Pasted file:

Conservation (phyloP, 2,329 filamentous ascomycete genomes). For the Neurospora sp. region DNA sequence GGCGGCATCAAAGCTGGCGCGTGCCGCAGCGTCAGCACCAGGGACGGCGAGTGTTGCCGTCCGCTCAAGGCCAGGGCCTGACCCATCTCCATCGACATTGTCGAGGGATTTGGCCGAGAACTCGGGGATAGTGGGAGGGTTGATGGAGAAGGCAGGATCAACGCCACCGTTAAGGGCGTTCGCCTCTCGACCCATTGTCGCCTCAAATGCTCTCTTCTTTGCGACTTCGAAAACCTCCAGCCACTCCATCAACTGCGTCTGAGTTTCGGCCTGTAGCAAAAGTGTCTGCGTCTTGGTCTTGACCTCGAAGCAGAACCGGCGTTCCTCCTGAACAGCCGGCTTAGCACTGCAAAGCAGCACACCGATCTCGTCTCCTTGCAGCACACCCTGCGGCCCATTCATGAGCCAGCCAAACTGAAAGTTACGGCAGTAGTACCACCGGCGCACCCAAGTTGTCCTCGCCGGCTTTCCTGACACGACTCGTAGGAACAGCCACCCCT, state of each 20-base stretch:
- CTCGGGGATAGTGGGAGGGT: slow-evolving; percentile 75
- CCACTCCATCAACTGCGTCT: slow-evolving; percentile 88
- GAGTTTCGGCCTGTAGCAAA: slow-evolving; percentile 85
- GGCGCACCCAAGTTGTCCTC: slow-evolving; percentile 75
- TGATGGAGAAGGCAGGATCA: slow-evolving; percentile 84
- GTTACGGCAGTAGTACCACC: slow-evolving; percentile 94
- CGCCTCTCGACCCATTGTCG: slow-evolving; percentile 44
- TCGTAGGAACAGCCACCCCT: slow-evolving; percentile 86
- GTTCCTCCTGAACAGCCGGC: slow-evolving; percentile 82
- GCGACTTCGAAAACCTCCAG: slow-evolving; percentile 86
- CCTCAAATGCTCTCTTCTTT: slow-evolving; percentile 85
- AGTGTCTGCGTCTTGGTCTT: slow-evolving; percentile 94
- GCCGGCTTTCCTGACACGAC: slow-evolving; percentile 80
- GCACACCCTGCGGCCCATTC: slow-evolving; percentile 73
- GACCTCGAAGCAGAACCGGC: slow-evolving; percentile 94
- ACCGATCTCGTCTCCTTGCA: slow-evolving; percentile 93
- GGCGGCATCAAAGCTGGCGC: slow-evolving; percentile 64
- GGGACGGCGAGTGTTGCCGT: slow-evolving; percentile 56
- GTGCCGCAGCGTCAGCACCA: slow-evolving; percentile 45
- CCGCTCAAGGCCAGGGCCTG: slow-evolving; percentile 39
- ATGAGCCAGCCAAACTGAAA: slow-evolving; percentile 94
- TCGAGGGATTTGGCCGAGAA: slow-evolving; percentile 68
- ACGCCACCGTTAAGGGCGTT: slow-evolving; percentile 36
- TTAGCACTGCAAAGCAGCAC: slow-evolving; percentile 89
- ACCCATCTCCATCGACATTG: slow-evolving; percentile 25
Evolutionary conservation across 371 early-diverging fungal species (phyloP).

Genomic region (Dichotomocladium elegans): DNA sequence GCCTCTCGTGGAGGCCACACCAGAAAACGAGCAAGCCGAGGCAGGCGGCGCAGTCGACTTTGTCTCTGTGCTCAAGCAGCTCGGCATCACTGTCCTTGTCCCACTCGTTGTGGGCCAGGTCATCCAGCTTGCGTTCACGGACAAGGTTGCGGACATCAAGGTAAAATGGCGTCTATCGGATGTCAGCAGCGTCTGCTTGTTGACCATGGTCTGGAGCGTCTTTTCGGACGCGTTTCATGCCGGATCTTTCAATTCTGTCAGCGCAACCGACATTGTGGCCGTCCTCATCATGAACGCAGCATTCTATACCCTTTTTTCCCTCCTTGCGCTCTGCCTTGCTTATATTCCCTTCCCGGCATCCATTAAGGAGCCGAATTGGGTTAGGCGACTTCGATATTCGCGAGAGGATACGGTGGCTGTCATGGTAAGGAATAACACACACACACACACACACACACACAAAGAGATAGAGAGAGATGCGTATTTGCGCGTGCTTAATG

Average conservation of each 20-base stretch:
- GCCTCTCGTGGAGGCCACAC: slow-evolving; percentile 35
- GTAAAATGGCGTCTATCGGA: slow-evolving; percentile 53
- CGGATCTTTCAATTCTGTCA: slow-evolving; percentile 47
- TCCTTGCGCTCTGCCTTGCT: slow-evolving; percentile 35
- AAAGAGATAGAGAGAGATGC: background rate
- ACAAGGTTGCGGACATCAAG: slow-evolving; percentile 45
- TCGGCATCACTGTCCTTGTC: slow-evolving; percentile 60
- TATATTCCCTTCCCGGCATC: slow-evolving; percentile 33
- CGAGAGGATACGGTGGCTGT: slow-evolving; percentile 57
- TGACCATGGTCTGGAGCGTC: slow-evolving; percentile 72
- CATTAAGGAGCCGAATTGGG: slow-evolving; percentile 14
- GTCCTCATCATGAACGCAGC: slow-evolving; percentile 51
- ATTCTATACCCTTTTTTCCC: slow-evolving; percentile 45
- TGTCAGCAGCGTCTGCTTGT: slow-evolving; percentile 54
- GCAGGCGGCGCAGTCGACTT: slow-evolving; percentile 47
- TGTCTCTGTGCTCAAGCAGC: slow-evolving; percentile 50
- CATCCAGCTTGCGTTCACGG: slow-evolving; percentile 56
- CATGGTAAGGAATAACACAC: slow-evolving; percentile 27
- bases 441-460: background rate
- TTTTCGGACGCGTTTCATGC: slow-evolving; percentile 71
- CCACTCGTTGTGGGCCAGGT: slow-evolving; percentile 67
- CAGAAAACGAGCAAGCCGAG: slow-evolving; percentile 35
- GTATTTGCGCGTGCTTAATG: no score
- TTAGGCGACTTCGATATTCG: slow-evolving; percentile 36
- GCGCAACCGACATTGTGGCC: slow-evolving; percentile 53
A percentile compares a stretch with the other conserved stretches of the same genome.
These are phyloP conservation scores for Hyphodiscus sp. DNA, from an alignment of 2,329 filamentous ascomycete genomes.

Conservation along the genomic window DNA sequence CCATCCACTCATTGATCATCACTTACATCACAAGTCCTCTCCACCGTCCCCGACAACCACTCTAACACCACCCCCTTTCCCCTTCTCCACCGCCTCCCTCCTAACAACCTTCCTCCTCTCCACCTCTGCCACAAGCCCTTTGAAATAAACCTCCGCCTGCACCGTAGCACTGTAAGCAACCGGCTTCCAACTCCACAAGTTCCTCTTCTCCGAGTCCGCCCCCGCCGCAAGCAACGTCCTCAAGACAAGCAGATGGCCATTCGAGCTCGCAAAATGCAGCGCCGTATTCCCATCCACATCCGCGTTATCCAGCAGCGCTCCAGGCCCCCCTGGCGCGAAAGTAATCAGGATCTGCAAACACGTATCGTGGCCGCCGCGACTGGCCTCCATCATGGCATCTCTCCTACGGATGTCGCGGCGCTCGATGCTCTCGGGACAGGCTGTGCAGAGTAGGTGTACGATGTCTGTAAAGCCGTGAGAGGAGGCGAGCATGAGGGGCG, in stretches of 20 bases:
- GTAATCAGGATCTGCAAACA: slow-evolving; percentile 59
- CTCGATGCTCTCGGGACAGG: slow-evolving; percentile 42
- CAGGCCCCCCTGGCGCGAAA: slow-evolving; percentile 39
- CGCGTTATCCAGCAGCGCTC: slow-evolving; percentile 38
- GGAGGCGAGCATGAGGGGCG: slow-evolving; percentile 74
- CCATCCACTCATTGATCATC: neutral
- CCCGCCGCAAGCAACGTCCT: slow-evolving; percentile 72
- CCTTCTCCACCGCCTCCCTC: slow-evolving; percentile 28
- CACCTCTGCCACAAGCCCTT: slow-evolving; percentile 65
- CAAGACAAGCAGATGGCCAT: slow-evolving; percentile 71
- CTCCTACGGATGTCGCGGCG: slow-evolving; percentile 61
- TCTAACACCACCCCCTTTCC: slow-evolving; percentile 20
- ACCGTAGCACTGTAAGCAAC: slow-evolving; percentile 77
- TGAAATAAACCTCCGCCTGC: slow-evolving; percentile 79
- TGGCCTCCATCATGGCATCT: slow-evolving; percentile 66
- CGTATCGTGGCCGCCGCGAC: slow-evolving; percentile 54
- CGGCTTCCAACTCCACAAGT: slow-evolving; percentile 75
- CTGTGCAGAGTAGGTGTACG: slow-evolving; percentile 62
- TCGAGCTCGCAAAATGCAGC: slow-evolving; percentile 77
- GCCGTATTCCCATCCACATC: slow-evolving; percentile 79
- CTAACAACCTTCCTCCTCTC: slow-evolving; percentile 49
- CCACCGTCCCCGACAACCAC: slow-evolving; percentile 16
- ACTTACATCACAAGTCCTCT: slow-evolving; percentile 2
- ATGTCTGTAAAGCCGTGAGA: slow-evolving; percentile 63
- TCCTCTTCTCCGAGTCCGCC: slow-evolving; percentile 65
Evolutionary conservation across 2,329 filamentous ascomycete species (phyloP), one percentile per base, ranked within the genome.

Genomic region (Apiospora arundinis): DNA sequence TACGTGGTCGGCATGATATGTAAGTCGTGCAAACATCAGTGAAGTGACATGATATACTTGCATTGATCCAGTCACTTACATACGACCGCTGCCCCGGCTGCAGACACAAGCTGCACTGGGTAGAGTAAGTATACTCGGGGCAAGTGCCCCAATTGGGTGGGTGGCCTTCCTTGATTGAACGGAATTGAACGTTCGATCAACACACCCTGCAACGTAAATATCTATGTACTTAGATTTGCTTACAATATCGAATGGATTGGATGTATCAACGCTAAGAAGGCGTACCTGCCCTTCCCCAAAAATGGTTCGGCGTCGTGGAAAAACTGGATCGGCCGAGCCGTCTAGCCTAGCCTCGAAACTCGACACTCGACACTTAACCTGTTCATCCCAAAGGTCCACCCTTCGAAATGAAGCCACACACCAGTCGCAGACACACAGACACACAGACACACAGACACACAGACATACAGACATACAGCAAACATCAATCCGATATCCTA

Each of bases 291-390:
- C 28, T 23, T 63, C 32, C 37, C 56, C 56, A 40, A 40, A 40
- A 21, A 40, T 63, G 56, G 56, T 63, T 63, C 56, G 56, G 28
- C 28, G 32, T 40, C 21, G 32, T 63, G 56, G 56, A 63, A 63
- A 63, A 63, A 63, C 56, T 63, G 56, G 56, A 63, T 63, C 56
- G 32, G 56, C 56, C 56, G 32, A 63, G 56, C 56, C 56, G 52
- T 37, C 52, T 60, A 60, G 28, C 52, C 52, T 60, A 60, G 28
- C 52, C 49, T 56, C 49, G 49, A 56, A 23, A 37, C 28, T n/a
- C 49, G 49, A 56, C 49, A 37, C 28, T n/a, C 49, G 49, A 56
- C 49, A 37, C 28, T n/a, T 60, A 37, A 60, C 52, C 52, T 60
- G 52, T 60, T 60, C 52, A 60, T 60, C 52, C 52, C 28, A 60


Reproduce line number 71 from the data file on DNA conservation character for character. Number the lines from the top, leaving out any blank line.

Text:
- TGAAATAAACCTCCGCCTGC: slow-evolving; percentile 79